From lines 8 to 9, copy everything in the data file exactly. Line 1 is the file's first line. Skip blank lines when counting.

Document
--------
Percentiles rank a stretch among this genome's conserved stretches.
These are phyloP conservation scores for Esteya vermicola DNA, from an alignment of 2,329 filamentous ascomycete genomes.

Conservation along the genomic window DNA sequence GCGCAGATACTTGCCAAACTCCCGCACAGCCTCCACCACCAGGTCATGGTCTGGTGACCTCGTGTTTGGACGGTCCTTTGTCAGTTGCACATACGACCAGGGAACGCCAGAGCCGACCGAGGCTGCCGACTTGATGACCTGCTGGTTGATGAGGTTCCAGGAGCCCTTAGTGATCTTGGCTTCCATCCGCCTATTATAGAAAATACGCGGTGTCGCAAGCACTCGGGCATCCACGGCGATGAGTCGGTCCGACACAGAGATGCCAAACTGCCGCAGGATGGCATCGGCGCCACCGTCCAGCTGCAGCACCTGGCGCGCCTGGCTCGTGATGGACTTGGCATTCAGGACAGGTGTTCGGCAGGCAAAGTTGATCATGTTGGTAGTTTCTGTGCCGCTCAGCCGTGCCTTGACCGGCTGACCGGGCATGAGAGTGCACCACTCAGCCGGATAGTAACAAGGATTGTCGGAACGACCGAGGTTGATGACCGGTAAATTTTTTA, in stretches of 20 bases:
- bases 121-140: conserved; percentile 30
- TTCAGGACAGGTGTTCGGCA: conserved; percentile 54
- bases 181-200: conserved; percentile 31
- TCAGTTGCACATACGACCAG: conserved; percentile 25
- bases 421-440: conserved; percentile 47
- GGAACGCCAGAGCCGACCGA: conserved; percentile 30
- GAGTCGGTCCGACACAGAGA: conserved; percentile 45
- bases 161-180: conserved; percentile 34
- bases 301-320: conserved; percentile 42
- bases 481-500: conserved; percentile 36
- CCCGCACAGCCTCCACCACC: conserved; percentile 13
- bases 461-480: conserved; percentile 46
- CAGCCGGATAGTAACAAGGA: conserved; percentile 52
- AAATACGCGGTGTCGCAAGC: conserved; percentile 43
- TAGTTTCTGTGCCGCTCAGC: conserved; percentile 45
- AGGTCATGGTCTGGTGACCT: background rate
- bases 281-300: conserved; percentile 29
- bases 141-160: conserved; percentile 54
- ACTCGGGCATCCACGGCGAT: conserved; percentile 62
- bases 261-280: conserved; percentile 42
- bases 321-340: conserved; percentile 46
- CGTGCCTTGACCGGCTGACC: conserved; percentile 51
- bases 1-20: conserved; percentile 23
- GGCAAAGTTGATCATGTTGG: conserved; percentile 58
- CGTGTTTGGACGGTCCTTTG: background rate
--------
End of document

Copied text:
- bases 421-440: conserved; percentile 47
- GGAACGCCAGAGCCGACCGA: conserved; percentile 30